Feminist meet ups have always been around, advertised by flyers and word of mouth. For some, nothing beats face-to-face interaction and connection and, when we do meet like-minded people at these events, asking for a Twitter handle or blog address instead of a phone number to keep in touch can be less nerve-racking and invasive. At one CLF, I remember attendees wore their Twitter handles on their breast instead of name tags. If worse comes to worse, the unfollow button is close at hand. Increasingly, though, these events are organised and, sometimes, take place solely online. Conversely, they can then be a jumping off point to get together tangibly for coffee or as a group at CLF, SlutWalk or #madfuckingwitches protests.

All the Platforms.

Twitter is by far the social media platform that’s enhanced and complimented my feminism the most but there was a time a few years ago when I wasn’t tweeting. As a new and astoundingly self-assured blogger, I contacted and friended on Facebook fellow writers like there was no tomorrow: Rachel Hills, Sarah Ayoub, Camilla Peffer, the list goes on. I had coffee with Sarah prior to Rachel’s session about her book, The Sex Myth, at the All About Women festival at the Sydney Opera House last weekend, and Camilla is one of the first bloggers I met IRL after connecting with online, who stayed at my house when she moved from Perth to Melbourne and who I often attend CLF monthly events with.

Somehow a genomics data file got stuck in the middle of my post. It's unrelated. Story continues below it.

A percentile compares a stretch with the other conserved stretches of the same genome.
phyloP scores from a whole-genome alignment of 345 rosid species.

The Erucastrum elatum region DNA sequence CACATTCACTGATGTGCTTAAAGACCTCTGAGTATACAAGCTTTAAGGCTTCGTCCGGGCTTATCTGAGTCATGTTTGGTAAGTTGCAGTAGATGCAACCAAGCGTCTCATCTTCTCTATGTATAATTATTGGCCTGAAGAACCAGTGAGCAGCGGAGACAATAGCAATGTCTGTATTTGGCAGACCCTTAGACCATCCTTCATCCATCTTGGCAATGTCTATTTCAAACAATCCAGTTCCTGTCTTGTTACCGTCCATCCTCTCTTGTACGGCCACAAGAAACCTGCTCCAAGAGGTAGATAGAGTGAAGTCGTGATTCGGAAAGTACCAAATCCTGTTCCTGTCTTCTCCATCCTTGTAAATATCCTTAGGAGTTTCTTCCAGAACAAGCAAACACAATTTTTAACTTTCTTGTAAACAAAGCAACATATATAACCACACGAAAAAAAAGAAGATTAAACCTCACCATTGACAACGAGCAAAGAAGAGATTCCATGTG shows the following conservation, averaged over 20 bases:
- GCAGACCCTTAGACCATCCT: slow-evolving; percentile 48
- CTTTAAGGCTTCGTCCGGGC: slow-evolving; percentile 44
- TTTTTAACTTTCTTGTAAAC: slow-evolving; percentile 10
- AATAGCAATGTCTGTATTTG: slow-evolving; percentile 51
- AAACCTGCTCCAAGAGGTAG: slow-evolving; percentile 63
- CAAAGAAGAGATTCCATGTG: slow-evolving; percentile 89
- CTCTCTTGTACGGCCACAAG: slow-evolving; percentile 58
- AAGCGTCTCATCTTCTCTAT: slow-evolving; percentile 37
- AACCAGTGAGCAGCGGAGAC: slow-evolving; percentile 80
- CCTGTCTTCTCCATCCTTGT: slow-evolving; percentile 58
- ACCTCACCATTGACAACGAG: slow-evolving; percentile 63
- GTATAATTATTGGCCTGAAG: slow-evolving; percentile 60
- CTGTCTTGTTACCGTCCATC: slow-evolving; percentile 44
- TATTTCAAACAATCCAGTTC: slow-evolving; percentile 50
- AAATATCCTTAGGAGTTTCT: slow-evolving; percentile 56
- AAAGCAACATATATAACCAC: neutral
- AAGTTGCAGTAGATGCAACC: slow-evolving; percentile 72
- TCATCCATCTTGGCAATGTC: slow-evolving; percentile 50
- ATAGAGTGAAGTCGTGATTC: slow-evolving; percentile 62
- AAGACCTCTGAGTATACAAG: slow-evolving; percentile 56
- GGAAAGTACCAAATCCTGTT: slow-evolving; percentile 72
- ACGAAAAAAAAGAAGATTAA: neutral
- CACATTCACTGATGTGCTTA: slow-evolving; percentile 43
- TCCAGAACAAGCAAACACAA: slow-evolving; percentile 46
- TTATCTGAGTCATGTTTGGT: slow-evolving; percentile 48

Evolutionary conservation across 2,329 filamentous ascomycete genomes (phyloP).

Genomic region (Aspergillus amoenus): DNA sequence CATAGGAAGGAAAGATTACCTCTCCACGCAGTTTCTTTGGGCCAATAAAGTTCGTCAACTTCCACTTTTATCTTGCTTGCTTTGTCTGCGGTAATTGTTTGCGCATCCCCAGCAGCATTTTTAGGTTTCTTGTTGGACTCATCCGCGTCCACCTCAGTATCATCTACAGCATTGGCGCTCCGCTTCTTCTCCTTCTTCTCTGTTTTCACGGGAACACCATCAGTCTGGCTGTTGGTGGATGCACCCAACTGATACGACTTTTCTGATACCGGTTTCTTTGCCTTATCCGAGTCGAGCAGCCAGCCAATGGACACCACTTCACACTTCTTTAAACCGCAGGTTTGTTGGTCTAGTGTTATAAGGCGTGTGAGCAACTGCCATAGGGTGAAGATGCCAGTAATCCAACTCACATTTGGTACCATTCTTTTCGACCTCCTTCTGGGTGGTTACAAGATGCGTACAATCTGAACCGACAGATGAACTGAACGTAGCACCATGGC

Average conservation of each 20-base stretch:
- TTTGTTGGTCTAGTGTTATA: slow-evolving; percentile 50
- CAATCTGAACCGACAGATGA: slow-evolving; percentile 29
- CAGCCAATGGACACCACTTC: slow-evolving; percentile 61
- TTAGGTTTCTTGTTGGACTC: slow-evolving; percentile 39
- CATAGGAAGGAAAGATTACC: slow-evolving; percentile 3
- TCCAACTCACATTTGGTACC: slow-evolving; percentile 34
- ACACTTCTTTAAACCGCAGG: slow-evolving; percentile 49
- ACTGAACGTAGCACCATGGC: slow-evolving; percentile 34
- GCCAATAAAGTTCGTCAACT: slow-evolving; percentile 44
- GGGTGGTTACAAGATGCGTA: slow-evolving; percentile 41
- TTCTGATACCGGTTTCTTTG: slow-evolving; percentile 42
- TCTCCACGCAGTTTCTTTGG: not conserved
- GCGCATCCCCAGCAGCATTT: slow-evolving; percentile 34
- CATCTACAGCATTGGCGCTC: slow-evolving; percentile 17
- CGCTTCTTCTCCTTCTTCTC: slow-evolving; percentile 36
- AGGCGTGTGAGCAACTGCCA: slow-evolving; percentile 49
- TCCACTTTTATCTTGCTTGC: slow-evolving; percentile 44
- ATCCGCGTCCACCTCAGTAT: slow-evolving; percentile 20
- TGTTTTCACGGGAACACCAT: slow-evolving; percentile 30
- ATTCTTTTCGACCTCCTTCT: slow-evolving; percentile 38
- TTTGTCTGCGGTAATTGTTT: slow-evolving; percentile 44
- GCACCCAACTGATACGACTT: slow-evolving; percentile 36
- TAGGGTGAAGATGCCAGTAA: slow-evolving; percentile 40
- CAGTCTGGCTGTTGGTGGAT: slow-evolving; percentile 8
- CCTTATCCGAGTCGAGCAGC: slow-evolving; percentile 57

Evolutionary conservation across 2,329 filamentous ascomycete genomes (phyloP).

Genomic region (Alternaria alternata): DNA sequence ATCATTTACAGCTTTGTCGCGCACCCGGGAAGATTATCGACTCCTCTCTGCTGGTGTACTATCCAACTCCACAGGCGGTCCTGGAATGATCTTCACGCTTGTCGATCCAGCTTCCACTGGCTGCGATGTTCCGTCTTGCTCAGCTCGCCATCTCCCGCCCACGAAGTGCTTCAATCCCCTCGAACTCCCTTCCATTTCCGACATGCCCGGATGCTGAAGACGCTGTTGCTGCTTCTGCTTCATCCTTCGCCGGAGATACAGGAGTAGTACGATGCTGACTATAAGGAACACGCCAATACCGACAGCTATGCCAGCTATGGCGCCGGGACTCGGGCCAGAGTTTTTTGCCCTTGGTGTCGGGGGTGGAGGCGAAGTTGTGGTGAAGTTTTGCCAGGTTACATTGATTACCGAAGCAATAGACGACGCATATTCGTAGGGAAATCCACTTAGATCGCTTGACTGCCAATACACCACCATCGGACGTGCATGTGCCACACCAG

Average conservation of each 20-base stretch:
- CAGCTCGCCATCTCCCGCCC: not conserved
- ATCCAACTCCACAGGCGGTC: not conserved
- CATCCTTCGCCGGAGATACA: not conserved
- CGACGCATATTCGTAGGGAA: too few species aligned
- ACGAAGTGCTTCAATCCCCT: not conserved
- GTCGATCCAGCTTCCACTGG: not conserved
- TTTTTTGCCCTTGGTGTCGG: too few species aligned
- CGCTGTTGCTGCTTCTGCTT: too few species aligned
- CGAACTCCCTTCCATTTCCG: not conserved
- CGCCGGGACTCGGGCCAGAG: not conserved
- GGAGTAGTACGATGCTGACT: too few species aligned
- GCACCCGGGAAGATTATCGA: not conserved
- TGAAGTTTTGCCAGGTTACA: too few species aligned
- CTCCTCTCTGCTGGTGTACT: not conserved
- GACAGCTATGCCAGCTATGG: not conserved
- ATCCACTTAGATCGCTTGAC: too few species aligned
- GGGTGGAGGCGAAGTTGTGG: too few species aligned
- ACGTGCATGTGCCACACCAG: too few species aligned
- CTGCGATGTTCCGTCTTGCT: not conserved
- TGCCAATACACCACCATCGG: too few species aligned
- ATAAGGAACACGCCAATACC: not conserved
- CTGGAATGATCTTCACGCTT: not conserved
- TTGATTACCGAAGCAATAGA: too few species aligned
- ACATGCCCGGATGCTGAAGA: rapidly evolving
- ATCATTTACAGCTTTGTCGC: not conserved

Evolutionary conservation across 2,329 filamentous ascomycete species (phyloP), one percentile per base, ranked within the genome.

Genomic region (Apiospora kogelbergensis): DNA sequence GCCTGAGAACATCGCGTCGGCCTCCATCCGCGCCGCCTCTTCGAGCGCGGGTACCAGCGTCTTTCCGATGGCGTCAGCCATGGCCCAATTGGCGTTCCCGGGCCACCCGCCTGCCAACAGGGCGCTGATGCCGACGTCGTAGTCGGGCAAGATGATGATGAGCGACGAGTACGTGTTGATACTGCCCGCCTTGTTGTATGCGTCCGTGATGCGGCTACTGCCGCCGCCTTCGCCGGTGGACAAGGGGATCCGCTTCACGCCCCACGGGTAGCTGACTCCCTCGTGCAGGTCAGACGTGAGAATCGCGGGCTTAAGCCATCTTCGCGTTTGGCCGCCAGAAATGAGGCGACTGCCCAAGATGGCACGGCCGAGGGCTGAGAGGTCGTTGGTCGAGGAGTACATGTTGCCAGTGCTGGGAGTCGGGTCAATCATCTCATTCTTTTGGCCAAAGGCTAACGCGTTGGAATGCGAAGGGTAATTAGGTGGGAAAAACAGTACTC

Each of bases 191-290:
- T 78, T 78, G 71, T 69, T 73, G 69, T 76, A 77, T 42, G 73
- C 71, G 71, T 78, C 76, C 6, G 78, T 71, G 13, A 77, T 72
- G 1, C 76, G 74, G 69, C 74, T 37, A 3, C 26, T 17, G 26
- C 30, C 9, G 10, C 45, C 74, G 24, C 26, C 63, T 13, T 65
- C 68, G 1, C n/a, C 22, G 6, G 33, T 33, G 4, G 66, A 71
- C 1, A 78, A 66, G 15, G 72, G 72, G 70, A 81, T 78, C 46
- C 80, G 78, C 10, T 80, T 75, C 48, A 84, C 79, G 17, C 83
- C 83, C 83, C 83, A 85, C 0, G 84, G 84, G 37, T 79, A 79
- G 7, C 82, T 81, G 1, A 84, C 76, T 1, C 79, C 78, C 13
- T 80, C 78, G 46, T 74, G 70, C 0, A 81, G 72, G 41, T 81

Lesser-known, upcoming platforms like Peach allow you to sequester all your femmo friends in one place without eliciting the ire of #NotAllMen’s everywhere, as well as create a safe space for open discussion. Tumblr has long been a source of alternative content, activism and love-sharing. One recent example: Safe Schools launched a Tumblr where young queer people can share their stories about what the initiative means to them and the people that will most be affected by the program: queer school kids.

A Community of Changemakers.

Though it can be a place of harassment, abuse, doxing and GamerGate, Twitter is also, like Peach and Tumblr, a place where women can agitate and, being a far more popular platform, create large-scale change. For example, survivors of sexual assault by music publicist Heathcliff Berru came together on Twitter to out the abuse in January, while reports are surfacing that Dr. Luke, accused of sexually assaulting Kesha, has been let go by Sony amidst both online and IRL protests to #FreeKesha.

On a smaller scale, Twitter allows those whose voices may be stifled in other areas to simply have a voice. That, in itself, can be a radical act. As editor of online magazine The New Inquiry Ayesha Siddiqi told The Guardian, “New platforms like Twitter are also more accessible to people who have been traditionally marginalised.”

I asked a trans friend I connected with on Twitter and whose intersectional feminist website I now write for, Jetta Rae Robertson, how the app factors into her online life. “A lot of to-do is made about how social media is not a kind place—but the meatspace… is also not a kind place, and after a long day of getting catcalled, followed into the bathroom or having people roll their eyes at me when I correct their pronouns, it’s nice to have a group of friends who will get into therapeutic little fan rants and shitpost exchanges on… feminism. In a lot of ways, Twitter has helped me lower my guard around people who I’d assume aren’t worth the effort.”

To return to Celeste Liddle, her banning from Facebook is illustrative of the white male supremacy governing the site. This is not to say that Twitter and other social networks aren’t ruled similarly, but it’s mighty suspect that an Indigenous woman was restricted from Facebook while corporations such as The Daily Mail and the ABC were able to share articles referencing Celeste’s plight on the platform but remain unbanned. Twitter and her own blog remained the only social media available to Celeste during this time.